The governor spoke about rebuilding the bridges, the culverts and sent a message to FEMA, that if they continued to say "no" his administration would continue to fight until they say "yes," because Irene wasn't a one-time storm.
"We are seeing the affects of our addiction to oil, to climate change," Shumlin said. "If this happens again FEMA will have to be back here to pay for it all over again."
On behalf of the town employees and officials, Brattleboro Town Manager Barb Sondag was awarded one of the license plates from Shumlin.
"I'm extremely proud of the people who work for this town," Sondag told the Reformer afterward. "The firefighters, police officers, Selectboard members, the public works folk, they are as much a part of our emergency team as anyone. You can see their hard work here."
David Parker, owner of the rebuilt Whetstone Studio for the Arts, said he was honored to have the governor return to his business.
"I'll never forget standing here with him looking at the building hanging out into the river," Parker said. "I was given lemons and I made lemonade. I just feel blessed to be part of this building again. This is miraculous."
Shumlin's next stop was in Wilmington, which may have been the hardest hit town in Windham County.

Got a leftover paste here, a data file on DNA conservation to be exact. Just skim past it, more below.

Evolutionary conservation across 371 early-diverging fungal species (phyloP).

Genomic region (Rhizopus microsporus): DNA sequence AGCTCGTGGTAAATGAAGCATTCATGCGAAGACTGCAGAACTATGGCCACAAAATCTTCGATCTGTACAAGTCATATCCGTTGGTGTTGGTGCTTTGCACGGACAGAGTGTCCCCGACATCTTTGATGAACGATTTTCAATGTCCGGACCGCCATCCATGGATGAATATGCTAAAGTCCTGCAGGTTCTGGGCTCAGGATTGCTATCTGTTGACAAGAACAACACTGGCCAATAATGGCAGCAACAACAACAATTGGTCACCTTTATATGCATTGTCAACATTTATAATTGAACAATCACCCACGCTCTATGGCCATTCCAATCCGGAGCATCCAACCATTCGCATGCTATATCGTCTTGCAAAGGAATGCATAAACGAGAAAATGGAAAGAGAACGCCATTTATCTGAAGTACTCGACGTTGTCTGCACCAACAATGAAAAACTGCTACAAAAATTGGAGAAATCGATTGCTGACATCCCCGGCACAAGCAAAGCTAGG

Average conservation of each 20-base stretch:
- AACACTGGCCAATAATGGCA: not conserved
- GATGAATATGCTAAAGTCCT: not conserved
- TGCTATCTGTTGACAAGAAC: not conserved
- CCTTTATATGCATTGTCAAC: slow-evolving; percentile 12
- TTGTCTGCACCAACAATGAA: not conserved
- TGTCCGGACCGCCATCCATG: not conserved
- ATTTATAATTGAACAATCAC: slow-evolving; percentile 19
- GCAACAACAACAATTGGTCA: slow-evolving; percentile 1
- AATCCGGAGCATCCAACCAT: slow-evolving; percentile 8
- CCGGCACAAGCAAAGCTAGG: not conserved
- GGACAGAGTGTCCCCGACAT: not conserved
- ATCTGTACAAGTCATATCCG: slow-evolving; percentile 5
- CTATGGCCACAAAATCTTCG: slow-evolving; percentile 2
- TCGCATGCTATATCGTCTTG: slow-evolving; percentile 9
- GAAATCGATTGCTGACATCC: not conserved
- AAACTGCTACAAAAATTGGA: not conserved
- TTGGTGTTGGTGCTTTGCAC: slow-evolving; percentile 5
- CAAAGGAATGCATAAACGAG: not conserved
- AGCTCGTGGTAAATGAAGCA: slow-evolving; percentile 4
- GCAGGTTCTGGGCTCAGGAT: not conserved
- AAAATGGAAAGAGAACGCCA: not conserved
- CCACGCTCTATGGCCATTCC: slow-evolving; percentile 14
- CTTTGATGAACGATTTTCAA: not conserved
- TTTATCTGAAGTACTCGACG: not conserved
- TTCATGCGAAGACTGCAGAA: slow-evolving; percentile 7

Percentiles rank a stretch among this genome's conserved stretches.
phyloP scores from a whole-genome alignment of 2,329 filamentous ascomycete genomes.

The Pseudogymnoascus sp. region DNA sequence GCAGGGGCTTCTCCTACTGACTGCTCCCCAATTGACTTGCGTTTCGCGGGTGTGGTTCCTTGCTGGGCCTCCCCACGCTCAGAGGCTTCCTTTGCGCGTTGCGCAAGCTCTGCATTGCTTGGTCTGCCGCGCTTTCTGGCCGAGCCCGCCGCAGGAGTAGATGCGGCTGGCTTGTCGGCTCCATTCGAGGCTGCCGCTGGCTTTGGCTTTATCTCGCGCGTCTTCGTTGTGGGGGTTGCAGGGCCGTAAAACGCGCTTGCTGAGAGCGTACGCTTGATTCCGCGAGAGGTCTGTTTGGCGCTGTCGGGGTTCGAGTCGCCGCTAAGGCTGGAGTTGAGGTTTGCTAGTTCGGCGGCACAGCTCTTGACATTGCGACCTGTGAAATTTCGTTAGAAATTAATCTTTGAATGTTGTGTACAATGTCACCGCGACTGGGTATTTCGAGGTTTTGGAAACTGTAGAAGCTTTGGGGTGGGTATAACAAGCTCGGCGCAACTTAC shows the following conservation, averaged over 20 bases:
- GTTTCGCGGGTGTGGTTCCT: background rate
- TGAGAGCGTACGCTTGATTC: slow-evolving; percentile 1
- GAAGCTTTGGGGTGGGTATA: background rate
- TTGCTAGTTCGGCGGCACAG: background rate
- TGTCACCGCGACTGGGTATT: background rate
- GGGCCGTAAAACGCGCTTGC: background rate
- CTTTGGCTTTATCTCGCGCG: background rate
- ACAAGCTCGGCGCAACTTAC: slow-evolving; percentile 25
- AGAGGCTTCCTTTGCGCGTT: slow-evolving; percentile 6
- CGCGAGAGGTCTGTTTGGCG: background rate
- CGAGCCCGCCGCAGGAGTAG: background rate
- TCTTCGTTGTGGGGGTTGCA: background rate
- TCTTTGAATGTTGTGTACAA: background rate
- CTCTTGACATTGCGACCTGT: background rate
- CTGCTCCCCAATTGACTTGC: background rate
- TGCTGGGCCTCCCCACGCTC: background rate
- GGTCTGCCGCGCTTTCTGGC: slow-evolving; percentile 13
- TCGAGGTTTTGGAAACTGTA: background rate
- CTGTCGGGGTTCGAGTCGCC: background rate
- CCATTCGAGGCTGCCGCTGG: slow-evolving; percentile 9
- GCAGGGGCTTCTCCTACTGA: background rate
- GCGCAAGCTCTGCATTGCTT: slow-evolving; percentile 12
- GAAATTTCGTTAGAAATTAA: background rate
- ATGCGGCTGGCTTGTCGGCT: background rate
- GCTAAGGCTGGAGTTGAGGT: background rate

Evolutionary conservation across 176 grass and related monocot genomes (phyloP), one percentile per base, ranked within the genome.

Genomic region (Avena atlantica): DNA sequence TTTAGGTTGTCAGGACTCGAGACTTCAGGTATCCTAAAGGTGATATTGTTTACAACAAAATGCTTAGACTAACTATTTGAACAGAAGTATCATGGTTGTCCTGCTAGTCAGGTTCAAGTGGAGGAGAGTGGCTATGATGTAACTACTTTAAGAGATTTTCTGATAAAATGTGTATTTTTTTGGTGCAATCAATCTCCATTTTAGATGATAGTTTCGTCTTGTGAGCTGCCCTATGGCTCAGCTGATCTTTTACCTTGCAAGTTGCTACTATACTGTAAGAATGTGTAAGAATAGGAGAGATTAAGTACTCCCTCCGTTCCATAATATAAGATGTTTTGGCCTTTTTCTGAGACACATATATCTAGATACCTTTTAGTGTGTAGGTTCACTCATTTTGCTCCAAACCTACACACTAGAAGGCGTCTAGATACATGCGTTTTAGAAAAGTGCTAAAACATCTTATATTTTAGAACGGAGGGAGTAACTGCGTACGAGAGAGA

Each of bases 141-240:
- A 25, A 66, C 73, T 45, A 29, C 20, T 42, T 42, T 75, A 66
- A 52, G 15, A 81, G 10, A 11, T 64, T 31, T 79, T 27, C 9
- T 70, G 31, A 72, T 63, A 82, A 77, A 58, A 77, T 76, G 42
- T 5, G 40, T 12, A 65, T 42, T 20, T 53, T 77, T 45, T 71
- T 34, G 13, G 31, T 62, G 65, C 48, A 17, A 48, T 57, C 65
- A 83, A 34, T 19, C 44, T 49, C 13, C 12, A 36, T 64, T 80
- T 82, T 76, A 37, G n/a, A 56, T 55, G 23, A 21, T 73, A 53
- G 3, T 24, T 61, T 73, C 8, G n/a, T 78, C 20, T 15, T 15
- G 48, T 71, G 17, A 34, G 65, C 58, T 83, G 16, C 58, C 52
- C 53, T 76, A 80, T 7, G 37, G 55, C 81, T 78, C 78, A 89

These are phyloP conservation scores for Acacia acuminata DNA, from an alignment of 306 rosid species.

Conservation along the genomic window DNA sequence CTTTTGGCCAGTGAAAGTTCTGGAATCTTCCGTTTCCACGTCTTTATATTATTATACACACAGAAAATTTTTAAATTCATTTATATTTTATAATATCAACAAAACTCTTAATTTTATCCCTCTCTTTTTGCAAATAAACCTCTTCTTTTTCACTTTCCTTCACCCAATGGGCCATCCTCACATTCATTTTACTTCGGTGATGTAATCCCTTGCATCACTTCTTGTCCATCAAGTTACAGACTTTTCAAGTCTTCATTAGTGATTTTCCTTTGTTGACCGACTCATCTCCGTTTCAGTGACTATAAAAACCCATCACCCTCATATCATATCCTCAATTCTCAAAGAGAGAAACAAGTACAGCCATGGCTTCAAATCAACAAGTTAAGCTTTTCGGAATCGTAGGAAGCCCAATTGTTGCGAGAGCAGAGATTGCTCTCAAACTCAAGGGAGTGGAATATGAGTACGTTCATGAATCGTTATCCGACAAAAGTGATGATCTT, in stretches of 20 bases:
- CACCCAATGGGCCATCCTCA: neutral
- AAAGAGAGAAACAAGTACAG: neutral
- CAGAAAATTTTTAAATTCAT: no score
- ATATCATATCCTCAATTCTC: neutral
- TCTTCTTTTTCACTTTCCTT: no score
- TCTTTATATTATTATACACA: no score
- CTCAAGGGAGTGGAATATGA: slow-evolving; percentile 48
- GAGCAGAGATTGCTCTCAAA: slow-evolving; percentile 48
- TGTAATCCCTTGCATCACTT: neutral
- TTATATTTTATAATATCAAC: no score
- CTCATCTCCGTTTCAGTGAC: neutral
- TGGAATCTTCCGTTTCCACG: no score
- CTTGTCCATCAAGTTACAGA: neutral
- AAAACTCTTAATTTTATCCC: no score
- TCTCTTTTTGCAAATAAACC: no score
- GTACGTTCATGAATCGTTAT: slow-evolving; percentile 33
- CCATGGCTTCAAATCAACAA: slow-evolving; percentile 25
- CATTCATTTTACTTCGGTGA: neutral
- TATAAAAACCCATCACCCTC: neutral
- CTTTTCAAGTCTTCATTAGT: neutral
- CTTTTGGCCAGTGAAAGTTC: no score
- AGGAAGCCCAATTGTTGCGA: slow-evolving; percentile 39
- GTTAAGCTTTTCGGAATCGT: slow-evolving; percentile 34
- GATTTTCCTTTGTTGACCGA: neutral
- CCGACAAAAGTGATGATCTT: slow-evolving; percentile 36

There he congratulated the residents for their spirit and their dedication to rebuild.
"There's not a better example of Vermont Strong than the people of Wilmington," he said. "For you all to muck out, to dig out, to continue to work is inspiring."
He thanked Wilmington Fire Chief Ken March, Police Chief Joe Szarejko and representatives Ann Marwaring and John Morran.
Shumlin stressed that it's not possible to give the 5,000 people affected by the storm their family photos back, the heirlooms and trinkets or their homes.
But, he said, it's possible to help them build something better, to put the state back together better than the storm found it.
March said there wasn't a better reminder of that than the empty space where Dot's used to be.
Owners John and Patty Reagan have committed to rebuild their historic diner and recently had the building split in two pieces and set back on their property while the foundation is raised several feet out of the flood plain. The result leaves a new view of the Deerfield Valley River.